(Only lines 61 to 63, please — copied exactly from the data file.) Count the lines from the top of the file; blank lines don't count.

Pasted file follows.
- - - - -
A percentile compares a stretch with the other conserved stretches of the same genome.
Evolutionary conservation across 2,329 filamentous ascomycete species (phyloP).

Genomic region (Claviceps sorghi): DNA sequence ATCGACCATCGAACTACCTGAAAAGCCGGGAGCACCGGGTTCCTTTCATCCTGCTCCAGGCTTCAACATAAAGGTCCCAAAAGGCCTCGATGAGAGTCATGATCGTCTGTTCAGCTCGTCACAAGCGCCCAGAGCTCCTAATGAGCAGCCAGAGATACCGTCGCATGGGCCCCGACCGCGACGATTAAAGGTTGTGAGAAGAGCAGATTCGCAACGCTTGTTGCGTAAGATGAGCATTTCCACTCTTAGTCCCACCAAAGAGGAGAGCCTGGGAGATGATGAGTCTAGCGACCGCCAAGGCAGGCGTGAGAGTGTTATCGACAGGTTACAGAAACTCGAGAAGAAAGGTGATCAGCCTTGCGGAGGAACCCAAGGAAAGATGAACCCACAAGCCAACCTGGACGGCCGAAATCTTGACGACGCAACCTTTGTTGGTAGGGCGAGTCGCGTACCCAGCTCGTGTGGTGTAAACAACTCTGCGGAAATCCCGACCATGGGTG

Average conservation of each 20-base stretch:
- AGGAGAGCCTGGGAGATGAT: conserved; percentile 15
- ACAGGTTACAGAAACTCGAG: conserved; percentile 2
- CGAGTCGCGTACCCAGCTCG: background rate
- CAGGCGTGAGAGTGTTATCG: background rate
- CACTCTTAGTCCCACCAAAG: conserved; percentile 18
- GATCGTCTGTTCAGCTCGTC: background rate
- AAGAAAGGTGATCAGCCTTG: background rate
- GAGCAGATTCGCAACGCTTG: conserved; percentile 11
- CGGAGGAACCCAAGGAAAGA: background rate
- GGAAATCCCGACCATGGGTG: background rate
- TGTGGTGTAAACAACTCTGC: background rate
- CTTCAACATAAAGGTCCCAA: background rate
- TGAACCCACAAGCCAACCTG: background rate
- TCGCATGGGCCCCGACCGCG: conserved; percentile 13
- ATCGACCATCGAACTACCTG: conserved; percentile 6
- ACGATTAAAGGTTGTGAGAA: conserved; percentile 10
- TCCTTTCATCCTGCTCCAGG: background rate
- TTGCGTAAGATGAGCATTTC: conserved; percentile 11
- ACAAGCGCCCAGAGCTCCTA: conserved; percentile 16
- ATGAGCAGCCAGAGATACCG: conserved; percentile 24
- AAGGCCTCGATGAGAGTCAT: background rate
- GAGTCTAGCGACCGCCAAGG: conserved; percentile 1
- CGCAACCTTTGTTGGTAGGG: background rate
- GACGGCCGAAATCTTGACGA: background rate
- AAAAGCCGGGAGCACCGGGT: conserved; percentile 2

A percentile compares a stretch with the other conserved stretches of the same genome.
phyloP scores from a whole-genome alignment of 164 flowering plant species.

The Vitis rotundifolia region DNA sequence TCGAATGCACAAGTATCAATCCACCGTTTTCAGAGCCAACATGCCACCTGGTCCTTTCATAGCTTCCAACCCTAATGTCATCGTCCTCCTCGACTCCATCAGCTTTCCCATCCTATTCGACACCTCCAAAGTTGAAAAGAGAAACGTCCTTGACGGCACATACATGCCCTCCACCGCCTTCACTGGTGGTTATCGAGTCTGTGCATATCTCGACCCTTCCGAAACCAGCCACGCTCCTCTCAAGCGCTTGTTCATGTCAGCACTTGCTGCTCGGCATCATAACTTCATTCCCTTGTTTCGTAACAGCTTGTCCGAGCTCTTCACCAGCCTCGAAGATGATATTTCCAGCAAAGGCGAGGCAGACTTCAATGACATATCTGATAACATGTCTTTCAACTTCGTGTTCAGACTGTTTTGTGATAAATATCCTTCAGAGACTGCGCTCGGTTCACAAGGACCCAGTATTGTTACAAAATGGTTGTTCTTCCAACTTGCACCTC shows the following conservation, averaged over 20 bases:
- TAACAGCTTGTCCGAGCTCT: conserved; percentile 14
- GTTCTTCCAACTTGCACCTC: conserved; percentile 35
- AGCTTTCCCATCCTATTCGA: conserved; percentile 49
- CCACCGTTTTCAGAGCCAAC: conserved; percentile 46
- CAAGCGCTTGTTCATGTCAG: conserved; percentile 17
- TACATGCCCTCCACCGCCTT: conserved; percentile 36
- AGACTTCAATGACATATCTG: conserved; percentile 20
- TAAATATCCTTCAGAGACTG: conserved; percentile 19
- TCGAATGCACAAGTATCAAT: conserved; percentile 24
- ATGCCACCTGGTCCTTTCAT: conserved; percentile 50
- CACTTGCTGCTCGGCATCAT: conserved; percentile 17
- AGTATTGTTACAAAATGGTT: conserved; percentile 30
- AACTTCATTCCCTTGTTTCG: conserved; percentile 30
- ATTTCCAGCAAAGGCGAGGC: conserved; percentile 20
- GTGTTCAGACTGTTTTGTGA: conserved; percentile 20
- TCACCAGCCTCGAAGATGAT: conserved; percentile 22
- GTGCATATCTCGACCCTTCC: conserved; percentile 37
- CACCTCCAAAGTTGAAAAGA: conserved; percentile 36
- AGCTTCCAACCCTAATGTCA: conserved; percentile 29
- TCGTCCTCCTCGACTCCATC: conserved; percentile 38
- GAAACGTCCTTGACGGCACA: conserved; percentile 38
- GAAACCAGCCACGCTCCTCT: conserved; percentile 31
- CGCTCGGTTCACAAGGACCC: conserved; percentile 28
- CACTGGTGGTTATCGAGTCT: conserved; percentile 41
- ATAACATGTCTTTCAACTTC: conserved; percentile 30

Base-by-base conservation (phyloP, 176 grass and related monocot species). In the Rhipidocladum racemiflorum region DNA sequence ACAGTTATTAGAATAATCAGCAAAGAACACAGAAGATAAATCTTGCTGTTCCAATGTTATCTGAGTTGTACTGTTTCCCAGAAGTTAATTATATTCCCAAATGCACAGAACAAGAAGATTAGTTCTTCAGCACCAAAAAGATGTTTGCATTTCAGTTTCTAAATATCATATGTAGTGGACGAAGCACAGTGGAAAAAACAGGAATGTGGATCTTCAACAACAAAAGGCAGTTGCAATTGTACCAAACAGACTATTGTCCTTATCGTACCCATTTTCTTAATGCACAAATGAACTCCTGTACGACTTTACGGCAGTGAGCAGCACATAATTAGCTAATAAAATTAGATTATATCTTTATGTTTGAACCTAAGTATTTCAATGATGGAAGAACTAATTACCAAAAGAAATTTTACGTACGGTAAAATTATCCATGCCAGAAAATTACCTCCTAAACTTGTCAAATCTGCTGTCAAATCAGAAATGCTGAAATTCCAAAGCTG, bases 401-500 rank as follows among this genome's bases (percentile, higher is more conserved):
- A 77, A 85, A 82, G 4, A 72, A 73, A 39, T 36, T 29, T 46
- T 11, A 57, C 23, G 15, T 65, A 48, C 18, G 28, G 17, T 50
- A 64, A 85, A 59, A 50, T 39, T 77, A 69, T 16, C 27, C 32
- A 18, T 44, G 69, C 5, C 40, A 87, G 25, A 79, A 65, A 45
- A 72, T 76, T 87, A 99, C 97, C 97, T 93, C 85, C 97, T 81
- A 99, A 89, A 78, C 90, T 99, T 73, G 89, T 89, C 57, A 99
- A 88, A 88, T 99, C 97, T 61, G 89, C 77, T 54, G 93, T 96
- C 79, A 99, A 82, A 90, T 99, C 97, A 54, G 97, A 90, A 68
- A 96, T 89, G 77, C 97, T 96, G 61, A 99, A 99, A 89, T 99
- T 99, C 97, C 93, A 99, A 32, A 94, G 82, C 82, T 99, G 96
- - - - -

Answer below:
- A 64, A 85, A 59, A 50, T 39, T 77, A 69, T 16, C 27, C 32
- A 18, T 44, G 69, C 5, C 40, A 87, G 25, A 79, A 65, A 45
- A 72, T 76, T 87, A 99, C 97, C 97, T 93, C 85, C 97, T 81